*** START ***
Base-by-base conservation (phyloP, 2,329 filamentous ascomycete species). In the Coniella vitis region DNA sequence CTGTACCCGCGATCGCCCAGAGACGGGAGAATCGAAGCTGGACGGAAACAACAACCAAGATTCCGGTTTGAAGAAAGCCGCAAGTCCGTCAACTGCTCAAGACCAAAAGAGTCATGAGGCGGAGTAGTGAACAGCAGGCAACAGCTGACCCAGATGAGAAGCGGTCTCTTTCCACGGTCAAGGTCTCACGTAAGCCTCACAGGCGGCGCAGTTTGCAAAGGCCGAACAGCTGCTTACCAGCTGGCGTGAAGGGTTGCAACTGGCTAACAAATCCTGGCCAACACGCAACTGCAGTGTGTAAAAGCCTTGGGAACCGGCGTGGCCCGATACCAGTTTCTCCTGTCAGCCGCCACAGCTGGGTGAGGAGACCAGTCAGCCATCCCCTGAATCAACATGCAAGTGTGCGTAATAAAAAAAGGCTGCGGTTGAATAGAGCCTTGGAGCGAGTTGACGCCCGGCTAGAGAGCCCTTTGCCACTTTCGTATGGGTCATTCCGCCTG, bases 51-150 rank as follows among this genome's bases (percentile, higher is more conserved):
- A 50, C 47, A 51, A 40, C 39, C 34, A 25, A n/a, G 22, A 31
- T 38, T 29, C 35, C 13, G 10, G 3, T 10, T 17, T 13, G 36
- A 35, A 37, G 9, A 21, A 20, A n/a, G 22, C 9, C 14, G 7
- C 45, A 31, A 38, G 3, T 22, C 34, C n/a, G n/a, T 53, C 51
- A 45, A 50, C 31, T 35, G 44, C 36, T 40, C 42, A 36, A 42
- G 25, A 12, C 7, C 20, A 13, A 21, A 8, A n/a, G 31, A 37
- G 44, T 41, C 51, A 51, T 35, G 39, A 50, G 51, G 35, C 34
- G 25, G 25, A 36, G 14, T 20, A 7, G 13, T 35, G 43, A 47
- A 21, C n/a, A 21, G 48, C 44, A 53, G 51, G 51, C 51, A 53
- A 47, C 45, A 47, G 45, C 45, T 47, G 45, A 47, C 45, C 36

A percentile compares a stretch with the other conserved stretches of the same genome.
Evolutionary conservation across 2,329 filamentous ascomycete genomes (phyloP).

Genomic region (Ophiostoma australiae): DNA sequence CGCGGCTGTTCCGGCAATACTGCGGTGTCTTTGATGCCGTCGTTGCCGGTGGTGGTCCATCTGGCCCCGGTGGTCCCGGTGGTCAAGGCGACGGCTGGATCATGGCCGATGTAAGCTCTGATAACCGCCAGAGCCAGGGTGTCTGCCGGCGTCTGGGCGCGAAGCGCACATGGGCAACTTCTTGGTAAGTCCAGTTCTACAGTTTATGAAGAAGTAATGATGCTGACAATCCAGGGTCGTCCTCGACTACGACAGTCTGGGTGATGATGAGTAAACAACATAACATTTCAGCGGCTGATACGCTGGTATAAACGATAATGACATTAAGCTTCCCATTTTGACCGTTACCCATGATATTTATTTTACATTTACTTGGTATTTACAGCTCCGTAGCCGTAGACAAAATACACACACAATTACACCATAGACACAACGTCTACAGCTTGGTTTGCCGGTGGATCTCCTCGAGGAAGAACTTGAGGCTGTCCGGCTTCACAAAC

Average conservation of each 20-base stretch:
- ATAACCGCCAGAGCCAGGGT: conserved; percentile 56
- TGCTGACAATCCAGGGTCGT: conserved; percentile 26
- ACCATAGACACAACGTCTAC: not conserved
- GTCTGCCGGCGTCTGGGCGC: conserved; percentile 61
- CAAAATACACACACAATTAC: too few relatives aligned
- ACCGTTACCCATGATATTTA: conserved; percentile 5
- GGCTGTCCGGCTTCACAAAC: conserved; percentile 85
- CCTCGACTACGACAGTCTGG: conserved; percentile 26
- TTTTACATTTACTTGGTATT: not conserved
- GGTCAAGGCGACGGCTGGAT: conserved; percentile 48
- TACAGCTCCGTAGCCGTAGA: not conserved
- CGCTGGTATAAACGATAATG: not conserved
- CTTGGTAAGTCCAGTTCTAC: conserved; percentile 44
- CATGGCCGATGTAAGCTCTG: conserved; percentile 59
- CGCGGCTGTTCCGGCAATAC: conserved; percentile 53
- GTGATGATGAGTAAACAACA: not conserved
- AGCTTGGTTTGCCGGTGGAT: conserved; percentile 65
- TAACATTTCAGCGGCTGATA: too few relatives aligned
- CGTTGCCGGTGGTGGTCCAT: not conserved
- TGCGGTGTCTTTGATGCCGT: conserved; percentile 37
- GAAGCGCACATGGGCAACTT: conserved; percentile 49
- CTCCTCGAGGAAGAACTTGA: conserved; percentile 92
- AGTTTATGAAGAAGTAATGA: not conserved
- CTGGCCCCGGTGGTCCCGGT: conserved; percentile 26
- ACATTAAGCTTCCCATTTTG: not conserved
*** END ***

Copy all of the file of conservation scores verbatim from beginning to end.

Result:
Base-by-base conservation (phyloP, 2,329 filamentous ascomycete species). In the Coniella vitis region DNA sequence CTGTACCCGCGATCGCCCAGAGACGGGAGAATCGAAGCTGGACGGAAACAACAACCAAGATTCCGGTTTGAAGAAAGCCGCAAGTCCGTCAACTGCTCAAGACCAAAAGAGTCATGAGGCGGAGTAGTGAACAGCAGGCAACAGCTGACCCAGATGAGAAGCGGTCTCTTTCCACGGTCAAGGTCTCACGTAAGCCTCACAGGCGGCGCAGTTTGCAAAGGCCGAACAGCTGCTTACCAGCTGGCGTGAAGGGTTGCAACTGGCTAACAAATCCTGGCCAACACGCAACTGCAGTGTGTAAAAGCCTTGGGAACCGGCGTGGCCCGATACCAGTTTCTCCTGTCAGCCGCCACAGCTGGGTGAGGAGACCAGTCAGCCATCCCCTGAATCAACATGCAAGTGTGCGTAATAAAAAAAGGCTGCGGTTGAATAGAGCCTTGGAGCGAGTTGACGCCCGGCTAGAGAGCCCTTTGCCACTTTCGTATGGGTCATTCCGCCTG, bases 51-150 rank as follows among this genome's bases (percentile, higher is more conserved):
- A 50, C 47, A 51, A 40, C 39, C 34, A 25, A n/a, G 22, A 31
- T 38, T 29, C 35, C 13, G 10, G 3, T 10, T 17, T 13, G 36
- A 35, A 37, G 9, A 21, A 20, A n/a, G 22, C 9, C 14, G 7
- C 45, A 31, A 38, G 3, T 22, C 34, C n/a, G n/a, T 53, C 51
- A 45, A 50, C 31, T 35, G 44, C 36, T 40, C 42, A 36, A 42
- G 25, A 12, C 7, C 20, A 13, A 21, A 8, A n/a, G 31, A 37
- G 44, T 41, C 51, A 51, T 35, G 39, A 50, G 51, G 35, C 34
- G 25, G 25, A 36, G 14, T 20, A 7, G 13, T 35, G 43, A 47
- A 21, C n/a, A 21, G 48, C 44, A 53, G 51, G 51, C 51, A 53
- A 47, C 45, A 47, G 45, C 45, T 47, G 45, A 47, C 45, C 36

A percentile compares a stretch with the other conserved stretches of the same genome.
Evolutionary conservation across 2,329 filamentous ascomycete genomes (phyloP).

Genomic region (Ophiostoma australiae): DNA sequence CGCGGCTGTTCCGGCAATACTGCGGTGTCTTTGATGCCGTCGTTGCCGGTGGTGGTCCATCTGGCCCCGGTGGTCCCGGTGGTCAAGGCGACGGCTGGATCATGGCCGATGTAAGCTCTGATAACCGCCAGAGCCAGGGTGTCTGCCGGCGTCTGGGCGCGAAGCGCACATGGGCAACTTCTTGGTAAGTCCAGTTCTACAGTTTATGAAGAAGTAATGATGCTGACAATCCAGGGTCGTCCTCGACTACGACAGTCTGGGTGATGATGAGTAAACAACATAACATTTCAGCGGCTGATACGCTGGTATAAACGATAATGACATTAAGCTTCCCATTTTGACCGTTACCCATGATATTTATTTTACATTTACTTGGTATTTACAGCTCCGTAGCCGTAGACAAAATACACACACAATTACACCATAGACACAACGTCTACAGCTTGGTTTGCCGGTGGATCTCCTCGAGGAAGAACTTGAGGCTGTCCGGCTTCACAAAC

Average conservation of each 20-base stretch:
- ATAACCGCCAGAGCCAGGGT: conserved; percentile 56
- TGCTGACAATCCAGGGTCGT: conserved; percentile 26
- ACCATAGACACAACGTCTAC: not conserved
- GTCTGCCGGCGTCTGGGCGC: conserved; percentile 61
- CAAAATACACACACAATTAC: too few relatives aligned
- ACCGTTACCCATGATATTTA: conserved; percentile 5
- GGCTGTCCGGCTTCACAAAC: conserved; percentile 85
- CCTCGACTACGACAGTCTGG: conserved; percentile 26
- TTTTACATTTACTTGGTATT: not conserved
- GGTCAAGGCGACGGCTGGAT: conserved; percentile 48
- TACAGCTCCGTAGCCGTAGA: not conserved
- CGCTGGTATAAACGATAATG: not conserved
- CTTGGTAAGTCCAGTTCTAC: conserved; percentile 44
- CATGGCCGATGTAAGCTCTG: conserved; percentile 59
- CGCGGCTGTTCCGGCAATAC: conserved; percentile 53
- GTGATGATGAGTAAACAACA: not conserved
- AGCTTGGTTTGCCGGTGGAT: conserved; percentile 65
- TAACATTTCAGCGGCTGATA: too few relatives aligned
- CGTTGCCGGTGGTGGTCCAT: not conserved
- TGCGGTGTCTTTGATGCCGT: conserved; percentile 37
- GAAGCGCACATGGGCAACTT: conserved; percentile 49
- CTCCTCGAGGAAGAACTTGA: conserved; percentile 92
- AGTTTATGAAGAAGTAATGA: not conserved
- CTGGCCCCGGTGGTCCCGGT: conserved; percentile 26
- ACATTAAGCTTCCCATTTTG: not conserved